Signs of trouble for Obama with working moms
It is anecdotal, but the polls seem to validate the writers speculation. Michigan has been run into a ditch by Democrat energy policies and by a Democrat governor and legislature trying to tax their way out of a one state recession. There are plenty of reasons to vote against Democrats in Michigan and Palin is just one more for some.
Jessica Goral had pretty much made up her mind two weeks ago: she was going to vote for Barack Obama. Then John McCain picked Sarah Palin as his running-mate.
“She empowers a lot of women,” said Mrs Goral, a mother of two in Macomb County – a national bellwether in the battleground state of Michigan and an area rich in white, working-class swing voters who will play an important role in deciding the election in November.
“I like that she’s a brand new mother, and that she has the courage to stand behind her pregnant daughter. She relates to working women. For all of us who have children at home but have to go to work every day – she has given us a sense that we can still do it and can be an excellent mum,” she said. “Sarah Palin is a role model. She’s made me more likely to vote Republican.”
If Mr Obama should be in any doubt how gravely the vice-presidential nomination of the Governor of Alaska has imperilled his White House ambitions, then a day spent in Macomb County will make this clear: white women who voted for John Kerry in 2004 are suddenly deserting the Democratic Party.
This is Mount Clemens, in the heart of Macomb County, where the pollster Stan Greenberg first identified the phenomenon of the Reagan Democrats – the working-class, socially conservative, traditionally Democratic whites who deserted the party for Ronald Reagan in 1980. It is fair to say that this critical swing group now has a new name: Palin Democrats.
The Times spoke to dozens of women here – perhaps the key demographic in this election – in an area that is 88 per cent white, has one of the highest unemployment and home repossession rates in the country, and will play a big role in determining who wins Michigan in November. It is a crucial swing state that no Republican has won since 1988 but where Mr Obama is particularly vulnerable. Nearly all said that they were still undecided. Yet the disturbing fact for Mr Obama was how many said that they had been leaning towards him – until Mrs Palin entered the race. It lends new credence to a poll last week that showed white women fleeing from Mr Obama to Mr McCain.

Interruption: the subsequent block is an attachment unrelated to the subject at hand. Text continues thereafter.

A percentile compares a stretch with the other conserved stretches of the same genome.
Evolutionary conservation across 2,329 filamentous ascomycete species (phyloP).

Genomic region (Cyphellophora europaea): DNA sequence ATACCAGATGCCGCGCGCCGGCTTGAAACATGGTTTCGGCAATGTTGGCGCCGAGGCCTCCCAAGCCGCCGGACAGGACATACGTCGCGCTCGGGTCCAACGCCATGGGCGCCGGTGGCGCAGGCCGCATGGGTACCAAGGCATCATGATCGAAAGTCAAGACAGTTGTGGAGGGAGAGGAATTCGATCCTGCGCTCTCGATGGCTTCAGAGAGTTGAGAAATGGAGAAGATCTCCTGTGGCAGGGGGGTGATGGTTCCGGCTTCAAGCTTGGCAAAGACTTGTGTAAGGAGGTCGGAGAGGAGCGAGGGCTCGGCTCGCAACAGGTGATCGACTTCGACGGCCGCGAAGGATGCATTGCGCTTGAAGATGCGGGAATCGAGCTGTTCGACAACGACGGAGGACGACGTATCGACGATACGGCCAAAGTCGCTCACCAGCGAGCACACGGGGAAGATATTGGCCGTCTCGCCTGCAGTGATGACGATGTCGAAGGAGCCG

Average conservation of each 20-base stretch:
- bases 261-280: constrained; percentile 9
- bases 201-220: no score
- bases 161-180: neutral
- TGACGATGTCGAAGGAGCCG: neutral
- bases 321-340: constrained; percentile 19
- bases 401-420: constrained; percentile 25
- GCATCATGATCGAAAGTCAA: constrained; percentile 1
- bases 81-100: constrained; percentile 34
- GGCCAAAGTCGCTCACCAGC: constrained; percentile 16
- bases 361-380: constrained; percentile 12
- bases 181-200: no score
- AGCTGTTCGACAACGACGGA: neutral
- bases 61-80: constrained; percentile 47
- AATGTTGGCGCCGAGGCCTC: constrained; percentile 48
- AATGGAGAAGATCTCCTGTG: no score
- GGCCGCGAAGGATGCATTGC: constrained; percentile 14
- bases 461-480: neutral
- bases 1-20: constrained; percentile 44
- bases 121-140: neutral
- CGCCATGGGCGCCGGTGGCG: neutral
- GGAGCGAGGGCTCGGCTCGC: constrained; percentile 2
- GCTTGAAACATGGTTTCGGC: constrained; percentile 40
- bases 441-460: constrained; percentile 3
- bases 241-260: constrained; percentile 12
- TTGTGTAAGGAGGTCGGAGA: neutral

Katherine Herman, 45, is a lifelong Democrat who has never voted for a Republican. Until now. “I have a friend who’s a Democrat, and like me, it’s Sarah Palin that’s caused her to lean in favour of McCain. Palin is tenacious. She’s sure of herself and would make good decisions for all Americans,” she said.
Stephanie Parker, 23, a single mother puffing on a Marlboro menthol cigarette in Main Street, Mount Clemens, voted for Mr Kerry and had been drawn to Mr Obama. “Palin’s made a big difference. I think she’ll do us great. What she stands for is fantastic,” she said. What does she stand for? “I couldn’t tell really. But I love her.”
Jennifer Zvara, 22, another single mother who voted for John Kerry, said: “I’m undecided but leaning more towards McCain because of Palin. It’s a women thing. She’s one of us. This race is about the running-mates – it’s not about Obama any more.”